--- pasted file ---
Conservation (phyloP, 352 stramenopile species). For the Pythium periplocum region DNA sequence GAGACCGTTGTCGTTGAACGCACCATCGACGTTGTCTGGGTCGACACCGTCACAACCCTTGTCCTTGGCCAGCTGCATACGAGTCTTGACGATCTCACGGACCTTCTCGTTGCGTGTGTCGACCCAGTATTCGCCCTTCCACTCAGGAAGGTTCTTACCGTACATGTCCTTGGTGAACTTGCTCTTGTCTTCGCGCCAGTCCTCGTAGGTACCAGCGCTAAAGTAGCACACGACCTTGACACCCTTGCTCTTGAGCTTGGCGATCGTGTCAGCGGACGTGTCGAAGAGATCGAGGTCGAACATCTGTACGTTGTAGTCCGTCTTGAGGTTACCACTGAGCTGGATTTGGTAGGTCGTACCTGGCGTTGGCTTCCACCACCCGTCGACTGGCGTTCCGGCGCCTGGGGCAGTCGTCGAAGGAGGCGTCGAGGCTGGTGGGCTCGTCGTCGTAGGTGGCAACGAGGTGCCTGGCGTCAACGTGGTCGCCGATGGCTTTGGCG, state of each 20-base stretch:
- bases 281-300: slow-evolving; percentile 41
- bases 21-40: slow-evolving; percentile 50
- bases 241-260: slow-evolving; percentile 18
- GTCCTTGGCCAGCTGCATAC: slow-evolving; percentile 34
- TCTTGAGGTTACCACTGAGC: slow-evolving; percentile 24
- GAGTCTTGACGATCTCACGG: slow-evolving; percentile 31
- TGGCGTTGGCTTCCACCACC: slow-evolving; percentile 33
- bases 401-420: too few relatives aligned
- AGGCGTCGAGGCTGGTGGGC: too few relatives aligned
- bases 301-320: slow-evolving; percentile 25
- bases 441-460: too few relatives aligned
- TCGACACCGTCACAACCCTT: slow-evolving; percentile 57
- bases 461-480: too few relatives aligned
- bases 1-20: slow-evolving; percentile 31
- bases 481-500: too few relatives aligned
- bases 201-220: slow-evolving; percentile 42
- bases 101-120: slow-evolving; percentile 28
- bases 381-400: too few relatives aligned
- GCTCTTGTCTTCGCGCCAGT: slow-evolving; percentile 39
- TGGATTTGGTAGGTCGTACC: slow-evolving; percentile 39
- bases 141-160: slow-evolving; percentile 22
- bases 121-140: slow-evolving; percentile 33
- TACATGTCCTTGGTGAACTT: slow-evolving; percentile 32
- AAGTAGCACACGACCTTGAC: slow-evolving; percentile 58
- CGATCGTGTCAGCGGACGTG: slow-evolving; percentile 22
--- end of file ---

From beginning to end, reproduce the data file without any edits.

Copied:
Conservation (phyloP, 352 stramenopile species). For the Pythium periplocum region DNA sequence GAGACCGTTGTCGTTGAACGCACCATCGACGTTGTCTGGGTCGACACCGTCACAACCCTTGTCCTTGGCCAGCTGCATACGAGTCTTGACGATCTCACGGACCTTCTCGTTGCGTGTGTCGACCCAGTATTCGCCCTTCCACTCAGGAAGGTTCTTACCGTACATGTCCTTGGTGAACTTGCTCTTGTCTTCGCGCCAGTCCTCGTAGGTACCAGCGCTAAAGTAGCACACGACCTTGACACCCTTGCTCTTGAGCTTGGCGATCGTGTCAGCGGACGTGTCGAAGAGATCGAGGTCGAACATCTGTACGTTGTAGTCCGTCTTGAGGTTACCACTGAGCTGGATTTGGTAGGTCGTACCTGGCGTTGGCTTCCACCACCCGTCGACTGGCGTTCCGGCGCCTGGGGCAGTCGTCGAAGGAGGCGTCGAGGCTGGTGGGCTCGTCGTCGTAGGTGGCAACGAGGTGCCTGGCGTCAACGTGGTCGCCGATGGCTTTGGCG, state of each 20-base stretch:
- bases 281-300: slow-evolving; percentile 41
- bases 21-40: slow-evolving; percentile 50
- bases 241-260: slow-evolving; percentile 18
- GTCCTTGGCCAGCTGCATAC: slow-evolving; percentile 34
- TCTTGAGGTTACCACTGAGC: slow-evolving; percentile 24
- GAGTCTTGACGATCTCACGG: slow-evolving; percentile 31
- TGGCGTTGGCTTCCACCACC: slow-evolving; percentile 33
- bases 401-420: too few relatives aligned
- AGGCGTCGAGGCTGGTGGGC: too few relatives aligned
- bases 301-320: slow-evolving; percentile 25
- bases 441-460: too few relatives aligned
- TCGACACCGTCACAACCCTT: slow-evolving; percentile 57
- bases 461-480: too few relatives aligned
- bases 1-20: slow-evolving; percentile 31
- bases 481-500: too few relatives aligned
- bases 201-220: slow-evolving; percentile 42
- bases 101-120: slow-evolving; percentile 28
- bases 381-400: too few relatives aligned
- GCTCTTGTCTTCGCGCCAGT: slow-evolving; percentile 39
- TGGATTTGGTAGGTCGTACC: slow-evolving; percentile 39
- bases 141-160: slow-evolving; percentile 22
- bases 121-140: slow-evolving; percentile 33
- TACATGTCCTTGGTGAACTT: slow-evolving; percentile 32
- AAGTAGCACACGACCTTGAC: slow-evolving; percentile 58
- CGATCGTGTCAGCGGACGTG: slow-evolving; percentile 22